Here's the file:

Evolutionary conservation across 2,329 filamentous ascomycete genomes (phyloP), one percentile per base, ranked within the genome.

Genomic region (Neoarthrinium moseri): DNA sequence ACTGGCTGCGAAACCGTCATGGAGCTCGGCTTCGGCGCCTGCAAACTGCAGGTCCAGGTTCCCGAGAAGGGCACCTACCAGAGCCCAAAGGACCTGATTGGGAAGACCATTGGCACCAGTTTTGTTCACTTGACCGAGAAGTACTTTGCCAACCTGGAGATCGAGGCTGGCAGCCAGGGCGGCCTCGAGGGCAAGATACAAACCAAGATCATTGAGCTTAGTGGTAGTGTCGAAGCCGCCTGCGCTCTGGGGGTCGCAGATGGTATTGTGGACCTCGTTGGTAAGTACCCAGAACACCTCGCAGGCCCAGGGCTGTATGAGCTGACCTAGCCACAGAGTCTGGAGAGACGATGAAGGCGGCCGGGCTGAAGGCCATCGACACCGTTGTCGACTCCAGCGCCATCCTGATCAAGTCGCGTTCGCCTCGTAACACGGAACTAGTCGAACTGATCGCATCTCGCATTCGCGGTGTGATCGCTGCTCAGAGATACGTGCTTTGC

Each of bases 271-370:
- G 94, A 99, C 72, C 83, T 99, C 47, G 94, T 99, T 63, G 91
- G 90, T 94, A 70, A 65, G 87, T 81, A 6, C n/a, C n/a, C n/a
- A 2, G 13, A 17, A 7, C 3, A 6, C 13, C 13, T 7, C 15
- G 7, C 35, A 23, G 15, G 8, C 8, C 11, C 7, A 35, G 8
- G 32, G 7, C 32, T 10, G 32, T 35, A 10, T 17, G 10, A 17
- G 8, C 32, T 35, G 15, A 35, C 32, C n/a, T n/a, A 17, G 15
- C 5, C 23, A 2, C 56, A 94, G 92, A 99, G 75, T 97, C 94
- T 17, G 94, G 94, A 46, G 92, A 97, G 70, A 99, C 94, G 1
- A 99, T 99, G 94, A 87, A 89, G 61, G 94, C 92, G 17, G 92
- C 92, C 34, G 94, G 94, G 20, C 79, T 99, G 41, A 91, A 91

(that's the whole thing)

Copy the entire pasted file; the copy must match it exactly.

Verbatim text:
Evolutionary conservation across 2,329 filamentous ascomycete genomes (phyloP), one percentile per base, ranked within the genome.

Genomic region (Neoarthrinium moseri): DNA sequence ACTGGCTGCGAAACCGTCATGGAGCTCGGCTTCGGCGCCTGCAAACTGCAGGTCCAGGTTCCCGAGAAGGGCACCTACCAGAGCCCAAAGGACCTGATTGGGAAGACCATTGGCACCAGTTTTGTTCACTTGACCGAGAAGTACTTTGCCAACCTGGAGATCGAGGCTGGCAGCCAGGGCGGCCTCGAGGGCAAGATACAAACCAAGATCATTGAGCTTAGTGGTAGTGTCGAAGCCGCCTGCGCTCTGGGGGTCGCAGATGGTATTGTGGACCTCGTTGGTAAGTACCCAGAACACCTCGCAGGCCCAGGGCTGTATGAGCTGACCTAGCCACAGAGTCTGGAGAGACGATGAAGGCGGCCGGGCTGAAGGCCATCGACACCGTTGTCGACTCCAGCGCCATCCTGATCAAGTCGCGTTCGCCTCGTAACACGGAACTAGTCGAACTGATCGCATCTCGCATTCGCGGTGTGATCGCTGCTCAGAGATACGTGCTTTGC

Each of bases 271-370:
- G 94, A 99, C 72, C 83, T 99, C 47, G 94, T 99, T 63, G 91
- G 90, T 94, A 70, A 65, G 87, T 81, A 6, C n/a, C n/a, C n/a
- A 2, G 13, A 17, A 7, C 3, A 6, C 13, C 13, T 7, C 15
- G 7, C 35, A 23, G 15, G 8, C 8, C 11, C 7, A 35, G 8
- G 32, G 7, C 32, T 10, G 32, T 35, A 10, T 17, G 10, A 17
- G 8, C 32, T 35, G 15, A 35, C 32, C n/a, T n/a, A 17, G 15
- C 5, C 23, A 2, C 56, A 94, G 92, A 99, G 75, T 97, C 94
- T 17, G 94, G 94, A 46, G 92, A 97, G 70, A 99, C 94, G 1
- A 99, T 99, G 94, A 87, A 89, G 61, G 94, C 92, G 17, G 92
- C 92, C 34, G 94, G 94, G 20, C 79, T 99, G 41, A 91, A 91